They are very dog friendly!

While there are many tasting rooms in the area, a stop at Flying Leap is highly recommended.

Tombstone, Arizona – April 2023 – People of a Parade

The town of Tombstone is like many other small Arizona towns, except they have a dirt main street full of tourists shops, and a plethora of tourists coming to see ‘the old west’, at least the version that Hollywood made.

One of the highlights of the town is the worlds largest rose bush/tree. To celebrate this once a year they have their Rose Parade, which is nothing like Pasadena or even Portland. In true Tombstone most of it is the old west look, with a dose of patriotism.

There were multiple color guards.

The workers from the Bird Cage Theater checked out the scene.

Many of the Tombstone regular actors took part.

Dorothy and Friends were there! Not sure where they have been all these years.

A motorcycle preacher.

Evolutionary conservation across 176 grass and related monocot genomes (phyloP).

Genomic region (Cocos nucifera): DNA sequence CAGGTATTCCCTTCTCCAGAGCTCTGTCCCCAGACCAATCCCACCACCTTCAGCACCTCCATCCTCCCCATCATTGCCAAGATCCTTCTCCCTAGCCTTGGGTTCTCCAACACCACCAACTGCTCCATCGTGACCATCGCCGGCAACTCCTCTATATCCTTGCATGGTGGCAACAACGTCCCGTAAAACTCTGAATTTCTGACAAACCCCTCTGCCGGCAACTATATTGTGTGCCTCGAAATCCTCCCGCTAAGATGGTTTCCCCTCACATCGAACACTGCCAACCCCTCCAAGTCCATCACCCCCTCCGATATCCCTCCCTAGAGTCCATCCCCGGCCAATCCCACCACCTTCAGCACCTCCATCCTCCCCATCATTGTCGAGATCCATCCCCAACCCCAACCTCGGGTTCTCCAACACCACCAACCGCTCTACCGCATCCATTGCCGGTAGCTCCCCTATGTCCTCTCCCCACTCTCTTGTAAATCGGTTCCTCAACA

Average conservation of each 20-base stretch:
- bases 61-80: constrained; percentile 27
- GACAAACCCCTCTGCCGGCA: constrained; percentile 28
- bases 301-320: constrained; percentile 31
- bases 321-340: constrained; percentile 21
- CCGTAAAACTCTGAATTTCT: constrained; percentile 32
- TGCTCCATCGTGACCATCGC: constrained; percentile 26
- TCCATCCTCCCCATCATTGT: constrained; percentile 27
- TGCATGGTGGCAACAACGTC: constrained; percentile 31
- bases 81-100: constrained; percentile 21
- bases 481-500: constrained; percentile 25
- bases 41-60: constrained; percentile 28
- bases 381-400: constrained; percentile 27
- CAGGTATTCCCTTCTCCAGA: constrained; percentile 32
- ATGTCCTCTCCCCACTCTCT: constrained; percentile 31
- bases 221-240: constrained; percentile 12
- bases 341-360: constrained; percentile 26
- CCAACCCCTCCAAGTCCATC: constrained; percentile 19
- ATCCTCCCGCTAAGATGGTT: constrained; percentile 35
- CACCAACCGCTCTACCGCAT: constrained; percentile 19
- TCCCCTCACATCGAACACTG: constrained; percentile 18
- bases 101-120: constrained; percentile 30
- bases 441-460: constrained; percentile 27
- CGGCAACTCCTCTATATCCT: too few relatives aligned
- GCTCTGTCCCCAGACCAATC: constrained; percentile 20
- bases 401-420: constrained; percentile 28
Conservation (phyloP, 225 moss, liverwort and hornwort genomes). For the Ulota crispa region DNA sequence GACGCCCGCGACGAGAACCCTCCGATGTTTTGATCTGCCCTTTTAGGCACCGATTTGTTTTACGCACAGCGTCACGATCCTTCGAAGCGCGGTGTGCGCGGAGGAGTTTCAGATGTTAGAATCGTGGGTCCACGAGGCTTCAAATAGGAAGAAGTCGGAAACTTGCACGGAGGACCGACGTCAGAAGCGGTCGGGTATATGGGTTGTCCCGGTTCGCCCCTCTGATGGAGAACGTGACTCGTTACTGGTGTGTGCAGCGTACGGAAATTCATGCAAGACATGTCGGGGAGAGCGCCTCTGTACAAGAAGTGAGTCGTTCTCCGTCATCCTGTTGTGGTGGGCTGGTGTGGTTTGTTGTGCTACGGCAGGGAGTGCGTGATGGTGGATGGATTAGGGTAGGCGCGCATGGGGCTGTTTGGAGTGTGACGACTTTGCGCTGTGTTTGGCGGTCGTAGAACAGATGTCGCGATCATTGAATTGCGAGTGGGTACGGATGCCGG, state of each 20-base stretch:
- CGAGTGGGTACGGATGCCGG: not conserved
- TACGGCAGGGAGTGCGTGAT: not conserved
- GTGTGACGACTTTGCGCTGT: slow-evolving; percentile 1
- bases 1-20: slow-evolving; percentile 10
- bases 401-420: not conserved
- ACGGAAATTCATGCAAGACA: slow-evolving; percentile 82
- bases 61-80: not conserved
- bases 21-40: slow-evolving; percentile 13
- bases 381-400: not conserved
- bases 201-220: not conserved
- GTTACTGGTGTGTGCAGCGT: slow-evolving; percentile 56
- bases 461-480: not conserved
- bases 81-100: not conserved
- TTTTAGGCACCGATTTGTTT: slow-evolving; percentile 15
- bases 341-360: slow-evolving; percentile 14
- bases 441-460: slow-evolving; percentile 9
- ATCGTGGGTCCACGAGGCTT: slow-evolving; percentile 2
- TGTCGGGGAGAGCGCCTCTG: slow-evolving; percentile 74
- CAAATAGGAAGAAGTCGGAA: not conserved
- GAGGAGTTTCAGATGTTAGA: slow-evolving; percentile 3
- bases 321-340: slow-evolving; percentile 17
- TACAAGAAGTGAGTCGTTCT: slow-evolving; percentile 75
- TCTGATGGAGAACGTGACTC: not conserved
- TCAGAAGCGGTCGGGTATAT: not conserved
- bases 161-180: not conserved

My personal favorite participant, whom I believe we saw in the Pet Parade in Tucson a few weeks ago.

These young ladies were part of the community church group.

The parade was sponsored by a women’s club in Tombstone, who specializes in dressing up like the late 1800, early 1900s.

Dorothy is looking for a ride out of town.

Superior, Arizona – April 2023 – Spring Bloom at the Arboretum

The Boyce Thompson Arboretum is the oldest and largest arboretum in Arizona, covering almost 400 acres. A picture perfect, 75 degree Sunday in April was a great chance to check out the spring blooms.

A Texas Mountain Laurel (according to Google Images – which educate me each time I do a posting like this)

An unusual pairing, a barrel cactus and daisies.

The blooms of an aloe plant.

An Organ Pipe cactus